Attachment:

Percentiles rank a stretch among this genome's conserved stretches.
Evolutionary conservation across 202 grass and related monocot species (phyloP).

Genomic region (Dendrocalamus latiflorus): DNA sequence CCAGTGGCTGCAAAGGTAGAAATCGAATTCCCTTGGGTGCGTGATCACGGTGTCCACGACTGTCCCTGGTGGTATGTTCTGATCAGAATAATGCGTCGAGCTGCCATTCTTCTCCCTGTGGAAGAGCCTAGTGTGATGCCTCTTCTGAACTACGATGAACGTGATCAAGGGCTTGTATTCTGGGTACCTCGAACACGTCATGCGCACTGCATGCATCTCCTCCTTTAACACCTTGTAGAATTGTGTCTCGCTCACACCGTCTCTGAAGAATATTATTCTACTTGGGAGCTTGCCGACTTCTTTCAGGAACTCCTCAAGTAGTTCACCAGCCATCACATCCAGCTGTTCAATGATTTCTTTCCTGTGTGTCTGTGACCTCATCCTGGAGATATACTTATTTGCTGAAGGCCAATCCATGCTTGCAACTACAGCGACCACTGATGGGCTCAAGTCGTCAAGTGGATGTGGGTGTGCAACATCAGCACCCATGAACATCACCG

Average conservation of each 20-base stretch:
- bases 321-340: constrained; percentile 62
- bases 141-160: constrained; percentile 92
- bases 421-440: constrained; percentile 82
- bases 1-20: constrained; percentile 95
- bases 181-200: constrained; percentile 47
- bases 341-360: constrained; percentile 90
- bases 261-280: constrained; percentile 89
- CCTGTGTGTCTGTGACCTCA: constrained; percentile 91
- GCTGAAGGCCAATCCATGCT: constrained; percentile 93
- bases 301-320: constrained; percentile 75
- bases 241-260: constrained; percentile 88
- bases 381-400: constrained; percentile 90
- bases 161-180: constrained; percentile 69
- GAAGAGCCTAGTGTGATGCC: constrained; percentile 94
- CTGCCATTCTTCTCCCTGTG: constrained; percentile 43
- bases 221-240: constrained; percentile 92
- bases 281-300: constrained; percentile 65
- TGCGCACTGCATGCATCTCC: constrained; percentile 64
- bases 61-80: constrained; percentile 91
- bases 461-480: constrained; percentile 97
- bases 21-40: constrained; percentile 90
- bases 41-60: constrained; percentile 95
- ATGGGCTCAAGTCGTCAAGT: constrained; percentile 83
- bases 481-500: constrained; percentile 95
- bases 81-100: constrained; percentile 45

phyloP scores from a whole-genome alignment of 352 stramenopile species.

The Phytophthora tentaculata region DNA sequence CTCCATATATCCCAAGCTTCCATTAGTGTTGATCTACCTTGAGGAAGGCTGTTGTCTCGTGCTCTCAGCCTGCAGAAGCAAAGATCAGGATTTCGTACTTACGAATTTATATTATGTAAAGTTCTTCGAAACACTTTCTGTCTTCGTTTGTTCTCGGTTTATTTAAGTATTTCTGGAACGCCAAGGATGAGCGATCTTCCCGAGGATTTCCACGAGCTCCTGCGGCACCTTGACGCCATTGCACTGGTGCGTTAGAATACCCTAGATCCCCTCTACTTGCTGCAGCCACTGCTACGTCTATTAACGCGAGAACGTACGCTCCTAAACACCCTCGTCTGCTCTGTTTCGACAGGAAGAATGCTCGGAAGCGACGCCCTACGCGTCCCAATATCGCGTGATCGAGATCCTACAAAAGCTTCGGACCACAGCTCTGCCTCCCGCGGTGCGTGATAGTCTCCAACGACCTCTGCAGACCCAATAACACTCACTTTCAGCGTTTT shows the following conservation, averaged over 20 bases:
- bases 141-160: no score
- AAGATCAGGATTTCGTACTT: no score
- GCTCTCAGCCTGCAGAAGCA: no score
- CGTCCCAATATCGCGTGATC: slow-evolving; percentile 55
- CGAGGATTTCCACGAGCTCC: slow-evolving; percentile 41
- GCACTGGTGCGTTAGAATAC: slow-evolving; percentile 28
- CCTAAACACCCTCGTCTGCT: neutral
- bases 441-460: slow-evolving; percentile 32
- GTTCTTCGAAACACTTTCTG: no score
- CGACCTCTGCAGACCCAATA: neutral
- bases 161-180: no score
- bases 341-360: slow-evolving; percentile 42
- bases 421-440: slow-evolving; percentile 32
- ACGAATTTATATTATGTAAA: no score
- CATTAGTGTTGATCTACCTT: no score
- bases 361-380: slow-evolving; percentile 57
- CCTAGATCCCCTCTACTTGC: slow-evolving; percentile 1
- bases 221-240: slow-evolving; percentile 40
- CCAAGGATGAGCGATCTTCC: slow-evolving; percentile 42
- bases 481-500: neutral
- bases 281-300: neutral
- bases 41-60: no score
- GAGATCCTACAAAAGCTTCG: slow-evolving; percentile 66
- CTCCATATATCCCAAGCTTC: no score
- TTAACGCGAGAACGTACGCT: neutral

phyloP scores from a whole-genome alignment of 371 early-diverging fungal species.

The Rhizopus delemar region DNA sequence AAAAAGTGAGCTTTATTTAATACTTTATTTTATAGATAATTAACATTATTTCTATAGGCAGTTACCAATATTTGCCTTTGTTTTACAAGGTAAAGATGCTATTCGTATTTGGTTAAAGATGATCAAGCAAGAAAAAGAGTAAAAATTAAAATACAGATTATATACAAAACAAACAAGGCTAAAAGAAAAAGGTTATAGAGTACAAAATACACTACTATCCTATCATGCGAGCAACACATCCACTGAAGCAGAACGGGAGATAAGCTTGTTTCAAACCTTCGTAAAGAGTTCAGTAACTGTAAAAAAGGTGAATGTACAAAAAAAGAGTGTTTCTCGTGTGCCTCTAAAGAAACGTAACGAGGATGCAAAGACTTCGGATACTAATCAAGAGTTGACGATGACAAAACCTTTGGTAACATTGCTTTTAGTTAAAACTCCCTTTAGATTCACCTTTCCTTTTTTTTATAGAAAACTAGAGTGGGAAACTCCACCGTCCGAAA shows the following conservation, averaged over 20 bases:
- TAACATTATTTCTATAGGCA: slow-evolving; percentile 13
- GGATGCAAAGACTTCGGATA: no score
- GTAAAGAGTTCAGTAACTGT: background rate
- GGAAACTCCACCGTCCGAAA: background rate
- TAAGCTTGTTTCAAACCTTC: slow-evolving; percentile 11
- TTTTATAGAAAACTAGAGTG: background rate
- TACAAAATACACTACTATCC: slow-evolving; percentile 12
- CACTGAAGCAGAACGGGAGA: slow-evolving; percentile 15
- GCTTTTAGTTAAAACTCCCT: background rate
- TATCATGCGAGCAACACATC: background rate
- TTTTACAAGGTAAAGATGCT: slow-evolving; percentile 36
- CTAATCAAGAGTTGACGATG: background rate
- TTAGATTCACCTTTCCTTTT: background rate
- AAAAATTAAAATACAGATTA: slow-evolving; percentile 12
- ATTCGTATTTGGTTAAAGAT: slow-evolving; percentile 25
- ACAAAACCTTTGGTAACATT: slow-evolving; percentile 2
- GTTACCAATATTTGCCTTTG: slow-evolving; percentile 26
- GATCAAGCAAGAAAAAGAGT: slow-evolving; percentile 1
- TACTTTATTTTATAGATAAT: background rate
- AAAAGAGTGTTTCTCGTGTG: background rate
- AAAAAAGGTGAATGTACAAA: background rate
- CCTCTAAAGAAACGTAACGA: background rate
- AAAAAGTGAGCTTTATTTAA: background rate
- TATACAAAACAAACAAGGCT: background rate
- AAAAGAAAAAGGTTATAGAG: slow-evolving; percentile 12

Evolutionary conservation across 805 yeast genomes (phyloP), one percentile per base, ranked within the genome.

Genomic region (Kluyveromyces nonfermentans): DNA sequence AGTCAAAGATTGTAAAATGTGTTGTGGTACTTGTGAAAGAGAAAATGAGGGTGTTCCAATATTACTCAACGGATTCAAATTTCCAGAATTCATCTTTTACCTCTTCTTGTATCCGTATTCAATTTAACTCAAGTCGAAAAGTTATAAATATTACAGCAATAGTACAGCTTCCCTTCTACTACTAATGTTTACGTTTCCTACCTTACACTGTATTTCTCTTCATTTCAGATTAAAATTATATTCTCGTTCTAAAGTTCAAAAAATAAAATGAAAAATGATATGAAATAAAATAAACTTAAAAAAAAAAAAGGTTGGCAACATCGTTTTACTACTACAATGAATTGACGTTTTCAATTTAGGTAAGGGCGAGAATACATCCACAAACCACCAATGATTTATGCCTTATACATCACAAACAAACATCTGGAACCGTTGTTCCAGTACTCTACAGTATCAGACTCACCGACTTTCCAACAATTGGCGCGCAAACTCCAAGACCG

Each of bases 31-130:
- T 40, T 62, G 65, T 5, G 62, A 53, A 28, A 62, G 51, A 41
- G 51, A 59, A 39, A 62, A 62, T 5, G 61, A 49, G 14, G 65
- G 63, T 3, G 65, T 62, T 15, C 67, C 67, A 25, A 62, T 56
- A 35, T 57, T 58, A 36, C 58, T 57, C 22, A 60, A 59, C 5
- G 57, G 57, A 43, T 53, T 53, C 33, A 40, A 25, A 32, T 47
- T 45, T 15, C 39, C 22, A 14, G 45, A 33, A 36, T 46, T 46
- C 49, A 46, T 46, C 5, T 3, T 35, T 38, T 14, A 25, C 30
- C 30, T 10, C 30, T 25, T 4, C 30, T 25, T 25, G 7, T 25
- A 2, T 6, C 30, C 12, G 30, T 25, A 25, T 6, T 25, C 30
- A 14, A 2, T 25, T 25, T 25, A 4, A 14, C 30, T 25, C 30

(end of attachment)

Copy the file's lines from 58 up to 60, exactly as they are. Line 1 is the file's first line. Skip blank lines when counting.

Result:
The Rhizopus delemar region DNA sequence AAAAAGTGAGCTTTATTTAATACTTTATTTTATAGATAATTAACATTATTTCTATAGGCAGTTACCAATATTTGCCTTTGTTTTACAAGGTAAAGATGCTATTCGTATTTGGTTAAAGATGATCAAGCAAGAAAAAGAGTAAAAATTAAAATACAGATTATATACAAAACAAACAAGGCTAAAAGAAAAAGGTTATAGAGTACAAAATACACTACTATCCTATCATGCGAGCAACACATCCACTGAAGCAGAACGGGAGATAAGCTTGTTTCAAACCTTCGTAAAGAGTTCAGTAACTGTAAAAAAGGTGAATGTACAAAAAAAGAGTGTTTCTCGTGTGCCTCTAAAGAAACGTAACGAGGATGCAAAGACTTCGGATACTAATCAAGAGTTGACGATGACAAAACCTTTGGTAACATTGCTTTTAGTTAAAACTCCCTTTAGATTCACCTTTCCTTTTTTTTATAGAAAACTAGAGTGGGAAACTCCACCGTCCGAAA shows the following conservation, averaged over 20 bases:
- TAACATTATTTCTATAGGCA: slow-evolving; percentile 13
- GGATGCAAAGACTTCGGATA: no score